Washington says President Hakainde Hichilema and US aid chief Samantha Power discussed ‘the dramatic circumstances that led to his landslide victory’ in Zambia’s election

Washington said on Thursday evening that President Hakainde Hichilema and US aid chief Samantha Power met and discussed a wide range of issues, including “the dramatic circumstances that led to his landslide victory in Zambia’s August 12 presidential election.”

Former U.S. Ambassador to the United Nations Samantha Power, who now leads the U.S. Agency for International Development, gives an opening statement at her U.S. Senate Foreign Relations Committee confirmation hearing in Washington, DC, U.S., March 23, 2021. Greg Nash/Pool via REUTERS 
Former U.S. Ambassador to the United Nations Samantha Power, who now leads the U.S. Agency for International Development, gives an opening statement at her U.S. Senate Foreign Relations Committee confirmation hearing in Washington, DC, U.S., March 23, 2021. Greg Nash/Pool via REUTERS

The meeting between the United States Agency for International Development (USAID) Administrator and the new president of Zambia was called to discuss U.S. support for Zambia and “Hichilema’s far-reaching agenda of democratic and economic reforms,” USAID said in a statement.

“Administrator Power was pleased to welcome President Hichilema on his first visit to the United States as President of Zambia after his victory in the August 2021 election,” USAID spokesperson Rebecca Chalif. ‎”She conveyed to him the support of the Biden-Harris Administration and USAID in strengthening the U.S.-Zambia partnership, and in his efforts to expand economic opportunities, reduce inequality, end the COVID-19 pandemic, deliver responsive and transparent governance, and advance democracy and human rights.”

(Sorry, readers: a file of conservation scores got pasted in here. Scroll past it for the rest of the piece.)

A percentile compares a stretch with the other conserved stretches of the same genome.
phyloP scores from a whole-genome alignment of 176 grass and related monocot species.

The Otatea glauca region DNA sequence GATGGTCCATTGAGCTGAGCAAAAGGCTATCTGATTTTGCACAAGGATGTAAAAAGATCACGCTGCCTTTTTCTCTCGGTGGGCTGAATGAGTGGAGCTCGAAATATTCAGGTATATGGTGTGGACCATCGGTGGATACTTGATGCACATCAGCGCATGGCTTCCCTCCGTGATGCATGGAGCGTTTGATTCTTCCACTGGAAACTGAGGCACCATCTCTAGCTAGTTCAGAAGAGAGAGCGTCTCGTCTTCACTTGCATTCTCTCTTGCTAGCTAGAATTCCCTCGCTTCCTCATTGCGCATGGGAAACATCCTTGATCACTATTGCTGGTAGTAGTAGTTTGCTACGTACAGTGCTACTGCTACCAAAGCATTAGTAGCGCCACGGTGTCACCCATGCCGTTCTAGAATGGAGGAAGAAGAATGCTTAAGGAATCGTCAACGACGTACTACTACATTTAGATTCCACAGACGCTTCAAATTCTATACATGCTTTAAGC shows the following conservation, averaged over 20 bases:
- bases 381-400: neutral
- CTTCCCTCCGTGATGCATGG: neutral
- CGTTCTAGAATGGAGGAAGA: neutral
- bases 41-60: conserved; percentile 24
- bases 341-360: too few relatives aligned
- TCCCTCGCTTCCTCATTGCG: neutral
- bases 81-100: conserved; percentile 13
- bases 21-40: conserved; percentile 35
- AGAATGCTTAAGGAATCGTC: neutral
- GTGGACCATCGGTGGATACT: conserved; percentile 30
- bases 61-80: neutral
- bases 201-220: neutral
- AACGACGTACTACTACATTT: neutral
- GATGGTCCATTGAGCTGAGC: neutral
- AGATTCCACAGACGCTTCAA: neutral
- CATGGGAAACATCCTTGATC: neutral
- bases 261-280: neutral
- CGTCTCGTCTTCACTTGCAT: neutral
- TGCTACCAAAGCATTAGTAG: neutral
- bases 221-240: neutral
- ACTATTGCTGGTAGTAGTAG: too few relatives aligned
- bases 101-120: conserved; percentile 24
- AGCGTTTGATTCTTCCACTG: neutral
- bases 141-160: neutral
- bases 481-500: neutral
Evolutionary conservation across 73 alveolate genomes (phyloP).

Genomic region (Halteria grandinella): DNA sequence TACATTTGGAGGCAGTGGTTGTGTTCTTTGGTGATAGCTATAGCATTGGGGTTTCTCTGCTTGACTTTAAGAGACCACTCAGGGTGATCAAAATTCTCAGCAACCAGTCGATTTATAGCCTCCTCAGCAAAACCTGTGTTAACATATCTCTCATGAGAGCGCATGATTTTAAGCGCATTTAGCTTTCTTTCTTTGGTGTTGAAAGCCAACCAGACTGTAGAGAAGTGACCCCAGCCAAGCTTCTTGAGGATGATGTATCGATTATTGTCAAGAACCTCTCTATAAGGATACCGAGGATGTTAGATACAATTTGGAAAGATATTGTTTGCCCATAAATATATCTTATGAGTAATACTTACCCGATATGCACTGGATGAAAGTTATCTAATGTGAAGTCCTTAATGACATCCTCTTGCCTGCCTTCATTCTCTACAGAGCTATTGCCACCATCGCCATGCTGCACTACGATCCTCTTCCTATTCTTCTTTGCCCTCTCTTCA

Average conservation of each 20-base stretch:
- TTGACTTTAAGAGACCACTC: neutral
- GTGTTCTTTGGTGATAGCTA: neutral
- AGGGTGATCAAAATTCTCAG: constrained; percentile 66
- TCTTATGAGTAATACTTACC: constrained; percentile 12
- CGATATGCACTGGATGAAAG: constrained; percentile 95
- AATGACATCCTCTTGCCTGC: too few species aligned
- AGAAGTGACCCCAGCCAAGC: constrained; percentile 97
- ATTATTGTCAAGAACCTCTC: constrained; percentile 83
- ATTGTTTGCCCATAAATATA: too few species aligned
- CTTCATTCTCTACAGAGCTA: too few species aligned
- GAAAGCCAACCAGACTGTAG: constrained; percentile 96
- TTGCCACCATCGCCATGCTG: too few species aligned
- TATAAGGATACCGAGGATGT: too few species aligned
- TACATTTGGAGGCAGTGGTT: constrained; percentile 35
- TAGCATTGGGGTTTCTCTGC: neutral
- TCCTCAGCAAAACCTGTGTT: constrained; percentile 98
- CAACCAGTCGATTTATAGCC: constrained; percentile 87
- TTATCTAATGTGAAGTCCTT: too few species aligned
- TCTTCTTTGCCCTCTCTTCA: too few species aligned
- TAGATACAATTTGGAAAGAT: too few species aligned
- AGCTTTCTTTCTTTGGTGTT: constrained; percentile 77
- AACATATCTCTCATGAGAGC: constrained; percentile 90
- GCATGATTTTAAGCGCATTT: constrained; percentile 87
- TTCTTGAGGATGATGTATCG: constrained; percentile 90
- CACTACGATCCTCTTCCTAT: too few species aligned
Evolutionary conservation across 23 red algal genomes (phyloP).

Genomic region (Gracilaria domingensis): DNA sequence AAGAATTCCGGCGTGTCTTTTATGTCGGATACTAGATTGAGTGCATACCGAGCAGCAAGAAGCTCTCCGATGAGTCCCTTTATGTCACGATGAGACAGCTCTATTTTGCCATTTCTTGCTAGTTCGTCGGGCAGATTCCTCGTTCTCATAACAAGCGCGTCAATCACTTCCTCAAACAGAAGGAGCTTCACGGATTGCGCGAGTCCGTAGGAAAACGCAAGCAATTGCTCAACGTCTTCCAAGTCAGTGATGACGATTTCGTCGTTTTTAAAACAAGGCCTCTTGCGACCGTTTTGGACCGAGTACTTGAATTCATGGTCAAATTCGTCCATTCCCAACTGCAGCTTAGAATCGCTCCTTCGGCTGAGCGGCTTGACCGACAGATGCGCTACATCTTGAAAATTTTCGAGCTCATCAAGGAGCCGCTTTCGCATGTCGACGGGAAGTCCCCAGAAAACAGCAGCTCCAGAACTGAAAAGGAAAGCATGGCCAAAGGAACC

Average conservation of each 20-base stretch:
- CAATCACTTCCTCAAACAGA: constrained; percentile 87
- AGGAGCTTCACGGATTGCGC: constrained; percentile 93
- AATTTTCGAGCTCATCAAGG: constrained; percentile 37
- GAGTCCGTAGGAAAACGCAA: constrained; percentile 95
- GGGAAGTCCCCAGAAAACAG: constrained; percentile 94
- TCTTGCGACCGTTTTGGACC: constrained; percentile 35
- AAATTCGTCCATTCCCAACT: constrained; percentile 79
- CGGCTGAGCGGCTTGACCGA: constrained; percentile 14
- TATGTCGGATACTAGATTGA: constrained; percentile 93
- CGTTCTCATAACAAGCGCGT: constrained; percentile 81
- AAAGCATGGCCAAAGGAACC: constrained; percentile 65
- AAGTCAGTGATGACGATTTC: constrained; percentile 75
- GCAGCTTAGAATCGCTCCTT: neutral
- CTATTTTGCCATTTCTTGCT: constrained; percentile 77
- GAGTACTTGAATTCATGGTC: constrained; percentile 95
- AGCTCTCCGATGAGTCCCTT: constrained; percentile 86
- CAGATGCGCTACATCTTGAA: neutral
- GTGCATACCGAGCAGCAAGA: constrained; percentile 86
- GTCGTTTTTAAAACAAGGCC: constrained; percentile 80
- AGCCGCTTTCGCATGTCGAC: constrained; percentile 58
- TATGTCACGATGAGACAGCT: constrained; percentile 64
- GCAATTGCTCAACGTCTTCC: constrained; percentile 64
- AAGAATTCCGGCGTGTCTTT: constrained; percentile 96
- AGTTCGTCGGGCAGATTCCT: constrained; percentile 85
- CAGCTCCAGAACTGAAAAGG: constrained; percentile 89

Chalif said Administrator Power and President Hichilema discussed the President’s early efforts to tackle corruption, sustain and create jobs, and address trafficking in persons, as well as ways to build on USAID’s long standing work in Zambia to meet the new challenges facing the country.  

Administrator Power also announced that USAID will be programming approximately $18.5 million in additional U.S. Government funding to support President Hichilema’s priorities, including Zambia’s fights against COVID-19 and HIV/AIDS, strengthening Zambia’s energy sector, and bolstering democracy.

“As a longtime opposition leader, President Hichilema had been arrested 15 times and faced significant persecution for his political activity. As Election Day approached observers expressed significant concerns about the prospects for a free and fair election,’ Chalif wrote. ‘Yet as the entire world witnessed, the Zambian people came out in force, determined to exercise their rights and to send a message about the direction they wanted for their country. The result was a historic turnout powered by millions of first-time voters, young people, and women. Zambian civil society also played a critical role in ensuring that Zambians were able to have their voices heard and in successfully monitoring the electoral process. President Hichilema ultimately won by nearly 20 percentage points—a Zambian victory by Zambians and for Zambians.”

Chief White House Correspondent for

Simon Ateba is Chief White House Correspondent for Today News Africa. Simon covers President Joe Biden, Vice President Kamala Harris, the U.S. government, the United Nations, the International Monetary Fund, the World Bank and other financial and international institutions in Washington D.C. and New York City.

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